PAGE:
Pilgrim Centres

Christian Churches St. Mary's old church (Pazhayapalli alias Akkara Palli) was built and consecrated on 8th Sept. 1449. To get the right perspective it should be remembered that the Portuguese landed in Kodungalloor 50 years later i.e. in 1498 and that St. Peter' cathedral in Rome was consecrated in 1590 and St. Paul's Church in London only in 1710 !

As has been stated earlier, the Christians ofPazhayapally Kanjirapally under the leadership of Thommi Mappila of Periyaveettil (Valiyaveettil) enjoyed royal Patronage to construct this church. The first church was built in wood and stone and might have been renewed three or four times. The present church might have been constructed and the attractive crucifix venerated at the altar after the advent of the Portuguese and Latin missionaries. Before 1500 there was no crucifix in the Malabar church. Church architecture as any other religious architecture, had its humble origin and slow development. Further, there is no tradition of erecting churches as monuments of achievements. Hence we do not see churches comparable with the gigantic temples of Mahabalipuram or Konark or the Muslim architecture of Delhi and Agra. Likewise, we do not have church complexes as we have elaborate temple complexes in many places.

The construction of the Sacred place of worship was normally conditioned by the need of the locality, the economic condition, the material available, the technical know-how, the cultural background, and the foreign contacts. The general plan of Christian churches all over the world is basically the same, sanctum with an altar and a nave for the congregation. The first structural church might have been built in a very simple form, for, the requirement was very limited and the community was weak, numerically and economically. So they constructed a rectangular hall with wood and bamboo covered with attached roof. A raised platform on one side served as the sanctum. This incidentally tallies with the ancient village churches in the Western world. At this stage, the distinction between the sanctum and the nave was not very clear in the minds of the people. There was one main entrance door in front of the church and some small holes for ventilation. Even when they changed the material from wood to stone the plan remained the same. The small church on the top of Malayattoor and the church at Puthukad are good examples of these type of churches.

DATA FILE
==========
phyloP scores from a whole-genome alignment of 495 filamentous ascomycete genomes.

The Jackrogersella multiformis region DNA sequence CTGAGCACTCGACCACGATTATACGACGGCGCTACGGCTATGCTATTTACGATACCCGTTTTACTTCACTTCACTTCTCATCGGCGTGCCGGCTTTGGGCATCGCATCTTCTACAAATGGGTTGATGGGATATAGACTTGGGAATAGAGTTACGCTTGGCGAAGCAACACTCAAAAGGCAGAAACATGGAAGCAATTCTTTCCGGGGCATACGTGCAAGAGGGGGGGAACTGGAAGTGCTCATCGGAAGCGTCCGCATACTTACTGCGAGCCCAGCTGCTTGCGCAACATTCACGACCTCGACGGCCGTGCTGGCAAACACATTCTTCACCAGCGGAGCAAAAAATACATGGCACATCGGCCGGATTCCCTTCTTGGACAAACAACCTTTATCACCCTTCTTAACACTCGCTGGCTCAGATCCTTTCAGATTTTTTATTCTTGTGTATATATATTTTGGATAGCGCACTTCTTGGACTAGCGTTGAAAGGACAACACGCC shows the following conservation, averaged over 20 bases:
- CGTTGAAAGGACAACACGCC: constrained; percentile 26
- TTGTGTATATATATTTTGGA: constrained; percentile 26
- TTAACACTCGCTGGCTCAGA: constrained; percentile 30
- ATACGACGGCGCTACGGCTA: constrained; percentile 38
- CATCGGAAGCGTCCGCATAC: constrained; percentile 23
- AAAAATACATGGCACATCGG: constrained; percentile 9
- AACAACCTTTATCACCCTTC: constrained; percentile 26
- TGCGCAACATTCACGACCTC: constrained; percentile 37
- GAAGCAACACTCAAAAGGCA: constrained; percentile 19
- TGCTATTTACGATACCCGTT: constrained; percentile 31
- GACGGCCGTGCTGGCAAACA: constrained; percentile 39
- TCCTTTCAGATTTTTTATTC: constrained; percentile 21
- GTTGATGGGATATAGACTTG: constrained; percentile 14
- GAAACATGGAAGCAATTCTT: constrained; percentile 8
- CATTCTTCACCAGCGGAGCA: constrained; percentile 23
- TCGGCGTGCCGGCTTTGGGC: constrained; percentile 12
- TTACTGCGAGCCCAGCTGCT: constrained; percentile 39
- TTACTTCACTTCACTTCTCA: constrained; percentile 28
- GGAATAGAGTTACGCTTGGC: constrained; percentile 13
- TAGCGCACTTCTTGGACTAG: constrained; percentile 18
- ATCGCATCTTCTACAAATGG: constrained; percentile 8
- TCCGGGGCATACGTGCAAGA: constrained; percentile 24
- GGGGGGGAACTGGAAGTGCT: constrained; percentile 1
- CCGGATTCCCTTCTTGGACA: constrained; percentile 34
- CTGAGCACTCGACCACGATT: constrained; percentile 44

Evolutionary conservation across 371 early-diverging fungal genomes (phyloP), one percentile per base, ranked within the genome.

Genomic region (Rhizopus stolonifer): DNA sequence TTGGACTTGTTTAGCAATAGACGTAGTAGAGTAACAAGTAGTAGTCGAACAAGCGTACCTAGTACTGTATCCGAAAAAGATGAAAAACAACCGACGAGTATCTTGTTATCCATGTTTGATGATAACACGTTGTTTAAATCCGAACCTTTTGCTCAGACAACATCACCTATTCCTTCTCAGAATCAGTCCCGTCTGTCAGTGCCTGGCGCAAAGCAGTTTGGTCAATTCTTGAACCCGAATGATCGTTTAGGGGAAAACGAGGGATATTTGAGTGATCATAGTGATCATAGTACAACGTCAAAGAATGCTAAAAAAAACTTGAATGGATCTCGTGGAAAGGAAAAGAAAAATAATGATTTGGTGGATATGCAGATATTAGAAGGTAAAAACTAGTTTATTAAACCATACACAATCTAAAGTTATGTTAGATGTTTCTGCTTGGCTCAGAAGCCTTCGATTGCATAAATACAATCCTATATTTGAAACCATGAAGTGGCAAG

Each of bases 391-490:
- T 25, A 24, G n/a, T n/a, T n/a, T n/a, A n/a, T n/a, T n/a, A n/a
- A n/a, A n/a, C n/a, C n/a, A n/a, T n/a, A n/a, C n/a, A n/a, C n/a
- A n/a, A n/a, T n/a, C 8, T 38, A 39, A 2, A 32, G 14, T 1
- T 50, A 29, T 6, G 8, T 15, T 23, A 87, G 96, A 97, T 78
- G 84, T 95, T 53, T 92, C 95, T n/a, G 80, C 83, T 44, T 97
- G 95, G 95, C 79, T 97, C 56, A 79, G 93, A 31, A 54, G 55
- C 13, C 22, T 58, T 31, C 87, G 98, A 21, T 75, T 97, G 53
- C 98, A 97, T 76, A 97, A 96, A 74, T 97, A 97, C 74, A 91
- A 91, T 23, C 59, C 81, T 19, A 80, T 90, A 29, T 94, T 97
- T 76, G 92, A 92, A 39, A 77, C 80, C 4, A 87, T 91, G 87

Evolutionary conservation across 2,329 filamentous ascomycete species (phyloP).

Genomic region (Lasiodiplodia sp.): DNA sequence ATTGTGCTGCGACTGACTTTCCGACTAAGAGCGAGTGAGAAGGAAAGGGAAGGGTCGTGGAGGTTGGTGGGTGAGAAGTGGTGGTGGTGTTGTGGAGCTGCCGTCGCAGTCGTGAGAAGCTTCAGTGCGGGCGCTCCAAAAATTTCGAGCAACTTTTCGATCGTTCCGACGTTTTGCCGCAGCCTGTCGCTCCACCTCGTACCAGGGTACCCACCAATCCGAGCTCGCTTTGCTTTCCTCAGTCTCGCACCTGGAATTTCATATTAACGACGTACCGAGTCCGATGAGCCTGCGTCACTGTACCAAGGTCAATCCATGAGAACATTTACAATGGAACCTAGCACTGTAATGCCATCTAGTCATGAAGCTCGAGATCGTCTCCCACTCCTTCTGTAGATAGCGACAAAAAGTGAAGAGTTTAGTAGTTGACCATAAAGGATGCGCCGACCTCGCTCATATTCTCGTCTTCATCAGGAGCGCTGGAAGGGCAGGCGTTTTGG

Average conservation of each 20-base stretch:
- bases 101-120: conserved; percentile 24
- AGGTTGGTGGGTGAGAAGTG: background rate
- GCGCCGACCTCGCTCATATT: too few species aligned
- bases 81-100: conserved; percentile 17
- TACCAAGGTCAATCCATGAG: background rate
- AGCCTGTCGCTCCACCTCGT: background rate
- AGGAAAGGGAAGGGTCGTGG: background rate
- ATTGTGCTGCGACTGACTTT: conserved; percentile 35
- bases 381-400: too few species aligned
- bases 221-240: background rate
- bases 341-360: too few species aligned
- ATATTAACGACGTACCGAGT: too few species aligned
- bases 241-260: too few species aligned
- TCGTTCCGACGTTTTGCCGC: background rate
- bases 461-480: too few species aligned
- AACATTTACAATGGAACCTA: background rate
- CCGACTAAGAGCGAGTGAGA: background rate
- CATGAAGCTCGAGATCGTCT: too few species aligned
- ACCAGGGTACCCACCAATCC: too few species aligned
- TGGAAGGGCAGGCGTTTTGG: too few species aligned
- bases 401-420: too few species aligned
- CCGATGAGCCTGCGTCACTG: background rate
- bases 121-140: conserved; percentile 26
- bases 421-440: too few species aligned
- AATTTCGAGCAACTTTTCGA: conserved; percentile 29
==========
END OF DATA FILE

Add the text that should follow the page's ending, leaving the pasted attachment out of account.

In the second stage a major change took place in the minds of the community which had by now developed considerably. The nave and the sanctum were clearly separated. The sanctum had a slanting square roof. There were two small windows on the two sides. The nave had a main entrance and one side entrance on each side. The church at Kuruvilangad is an example of this type.

The most interesting aspect of the Christian architecture in Kerala is that it is a living entity. Even though it was influenced from time to time by Buddhist, Jain, Hindu and Western forms of architecture, it has maintained its originality and character down the centuries to the present day. The imagination of the people is always guided by the historical, religious and social background in which they live.

The kindness of a Ruler
An incident which occured due\ring the reign of another veera Kerala perumal of Thekkinkoor in AD 1522 is recorded in the history of Kanjirapilly. The ruler himself paid a visit to st Marys old Church, Kanjirapilly and Market nearby and enquired why the brass lamp inside the church was burning interruptedly ands found, it was due to sacrcity of funds. The King presented a "Chothana" to measure the quality of the oil being brought into the market for sale and also to recive 2 thudams of cocunut oil at the time of every measurement"

“Aruli Kalpikkayil, Nammude Thommi Mappila Kandennal, Thankalude pallikku vilakku vaippinu vakayayittu chothanayum vaipichu, Kudam onninu arakkal edangazhi velichenna veetham (2 thudam) eduthukollumaru kalpichu tharavum ezhuthi koduthithu. Kollam 697 - am andu Kanni Njayar 4-am theeyathi Kanjirapally Idathil irunnaruli kalpicha vaikku ithu (podivu)” (Malayalam)
This chothana is still retained in the church treasury.

Conquest of Marthanda Varma of Travancore

In AD 1750 (ME 925) Marthanda Varma Maharaja or Travancore sent his army led by Ramiyan Delava, to the North with the object of extending his Kingdom. They defeated Thekkumkoor army at Aranmula and annexed the country to Travancore. Kanjirapally then became part of Travancore and the capital of Thekkumkoor and the palace at Kanjirapally became part of history.


St. Dominic's Cathedral one furlong South West of Kanjirapally Akkara Pally was built in 1826 in 'Vayampu Purayidam' near the Western bank of Chittar. The new church and the old church remained as two parish churches for 18 years and in 1842, both the Parishes were amalgamated by an order of Mar Frencheeske Savioru Desyana, Vicar Apostolic of Varapuzha. St. Dominic's church was raised to the position of a Forane church on July 25, 1919. The reconstruction of this church began in 1945 and was completed in 1961. The 150th anniversary of St. Dominic's Forane church was celebrated in 1977. When the new diocese of Kanjirapally came into being on 17th March 1977, St. Dominic's Forane church was elevated to the status of a Cathedral. The new Bishop Mar Joseph Powathil assumed charge of Kanjirapally Diocese on 12th May 1977. Rev. Dr. (Prof.) Xavier Koodapuzha is the present Vicar of the cathedral.



Ganapathiyar Kovil
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